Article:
What are the major federal payroll taxes, and how much money do they raise?
Payroll taxes are levied to finance Social Security, the hospital insurance portion (Part A) of Medicare, and the federal unemployment insurance program. Revenue in 2019 totaled just over $1.2 trillion.
Social Security, or more formally, Old-Age, Survivors, and Disability Insurance (OASDI), provides benefits to elderly and disabled workers, their spouses, and surviving spouses or dependents. It is one of the largest items in the federal budget, with benefits payments of $989 billion in 2018 (SSA 2019).
Benefits are mainly financed by a payroll tax on cash wages, up to an annual maximum indexed to average wage growth (table 1). For 2020, maximum taxable earnings are $137,700. Employers and employees each contribute 6.2 percent of the workers’ wages for a combined 12.4 percent—10.6 percent for the OASI trust fund (retirement and survivors) and 1.8 percent for the DI trust fund (disability).
The Bipartisan Budget Act of 2015 temporarily reallocated a portion of the OASI tax to the DI trust fund for 2016 to 2018 to shore up the DI trust fund, which faced insolvency. For those years, the combined employer and employee rates were 10.03 percent for OASI and 2.37 percent for DI. Most economists believe that the employer portion of the tax, just like the employee portion, is borne by employees in the form of lower compensation.
Over time, Social Security taxes have become a major share of federal revenues. When the tax was first collected in 1937, the combined payroll tax rate was 2.0 percent; it raised $580 million (about $10.3 billion in 2019 dollars). In 2019, OASDI taxes totaled about $914 billion and represented 26.4 percent of total federal receipts (figure 1).
The hospital insurance (HI) program, or Part A of Medicare, covers inpatient hospital visits and other health care services for the elderly and some others suffering from specified maladies. Federal costs for other parts of Medicare, such as Part B, which covers doctors’ and other providers’ fees, are not covered by payroll taxes but mainly by general revenues and premiums paid by beneficiaries..
The HI program is financed mainly through payroll taxes on workers. Employers and employees each contribute 1.45 percent of the worker’s wages toward the HI trust fund for a combined rate of 2.9 percent (table 1). The cap on wages subject to the HI tax was removed in 1994. Also, beginning in 2013, single households earning more than $200,000 and married households earning more than $250,000 contributed an additional 0.9 percent of earnings over those thresholds (there is no employer portion for this “surtax”).
In 1966, the first year of HI tax collections, the combined tax rate was 0.7 percent, and collections totaled $1.9 billion (about $15.0 billion in 2019 dollars). In 2019, HI taxes totaled $277.6 billion.
Unemployment insurance (UI) provides insured workers with benefits if they are involuntarily unemployed and meet eligibility requirements. UI programs are run by the states in partnership with the federal government. To finance benefits and program expenses, both the states and the federal government deposit payroll taxes into a federal trust fund.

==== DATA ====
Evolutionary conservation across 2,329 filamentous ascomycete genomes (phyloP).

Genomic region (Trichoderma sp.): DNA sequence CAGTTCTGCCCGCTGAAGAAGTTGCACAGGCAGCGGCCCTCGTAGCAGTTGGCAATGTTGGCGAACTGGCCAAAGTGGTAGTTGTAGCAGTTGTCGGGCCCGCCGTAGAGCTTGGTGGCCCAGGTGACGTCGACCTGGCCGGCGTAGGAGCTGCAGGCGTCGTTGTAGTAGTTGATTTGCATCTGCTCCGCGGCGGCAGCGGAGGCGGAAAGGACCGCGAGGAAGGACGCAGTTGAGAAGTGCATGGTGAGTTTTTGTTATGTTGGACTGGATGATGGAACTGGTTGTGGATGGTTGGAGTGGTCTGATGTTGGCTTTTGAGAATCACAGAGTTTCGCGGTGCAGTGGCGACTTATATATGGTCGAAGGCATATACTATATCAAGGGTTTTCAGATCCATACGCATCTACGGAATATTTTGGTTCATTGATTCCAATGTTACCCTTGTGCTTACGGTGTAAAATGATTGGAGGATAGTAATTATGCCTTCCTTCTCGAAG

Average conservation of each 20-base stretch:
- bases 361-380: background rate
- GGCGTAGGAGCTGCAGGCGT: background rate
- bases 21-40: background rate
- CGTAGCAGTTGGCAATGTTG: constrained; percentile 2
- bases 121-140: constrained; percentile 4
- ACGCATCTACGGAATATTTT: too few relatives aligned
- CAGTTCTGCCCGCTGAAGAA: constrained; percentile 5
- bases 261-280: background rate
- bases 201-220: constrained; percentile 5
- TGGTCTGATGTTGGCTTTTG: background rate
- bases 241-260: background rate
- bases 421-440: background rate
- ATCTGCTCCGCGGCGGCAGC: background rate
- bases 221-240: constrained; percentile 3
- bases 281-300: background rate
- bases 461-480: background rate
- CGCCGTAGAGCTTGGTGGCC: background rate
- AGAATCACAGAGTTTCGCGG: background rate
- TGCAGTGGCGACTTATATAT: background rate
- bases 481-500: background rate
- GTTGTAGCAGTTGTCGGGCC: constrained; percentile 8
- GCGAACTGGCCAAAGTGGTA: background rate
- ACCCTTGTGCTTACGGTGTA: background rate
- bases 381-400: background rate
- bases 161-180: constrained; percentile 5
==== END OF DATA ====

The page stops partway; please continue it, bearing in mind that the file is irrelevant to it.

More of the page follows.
The federal payroll tax rate is 6.0 percent on the first $7,000 of covered wages, but tax credits reduce the effective federal tax rate to 0.6 percent (table 1). State unemployment tax rates and wage bases vary but are usually below 4.0 percent and are on low wage bases.
In 2019, federal UI taxes totaled about $41.2 billion.
Other Retirement Programs
Payroll taxes fund a handful of other retirement programs. The Social Security Administration operates one of the largest of these, a retirement program for the railroad industry that functions similarly to Social Security. Retirement programs for federal employees absorb most of the rest of payroll tax receipts.
Updated May 2020
Office of Management and Budget. Budget of the United States Government, Fiscal Year 2019, Historical Tables. Table 2.1 “Receipts by Source: 1934–2025”; Table 2.4. “Composition of Social Insurance and Retirement Receipts and of Excise Taxes: 1940–2025”; and Table 10.1 “Gross Domestic Product and Deflators Used in the Historical Tables: 1940–2025.”
Social Security Administration. 2020. “2020 Social Security Changes Fact Sheet.” Fact sheet. Baltimore, MD: Social Security National Press Office.
———. 2019. Annual Statistical Supplement, 2019. Tables 4.A1–4.A6. Washington, DC: Social Security Administration.
US Department of Labor. 2020. “Unemployment Insurance Tax Topic.” Updated July 10, 2015
Centers for Medicare and Medicaid Services. 2019. 2019 Medicare Trustees Report. Baltimore, MD: Centers for Medicare and Medicaid Services.
Congressional Budget Office. 2018. The Budget and Economic Outlook: 2018 to 2028. Washington, DC: Congressional Budget Office.
Harris, Edward W. 2005. “Payroll Tax, Federal.” In The Encyclopedia of Taxation and Tax Policy, 2nd ed., edited by Joseph J. Cordes, Robert D. Ebel, and Jane G. Gravelle, 293–95. Washington, DC: Urban Institute Press.
Joint Committee on Taxation. 2018. “Overview of the Federal Tax System as in Effect for 2018.” JCX-3-18. Washington, DC: Joint Committee on Taxation.
Social Security Administration. 2019. “Summary: Actuarial Status of the Social Security Trust Funds.” Washington, DC: Social Security Administration.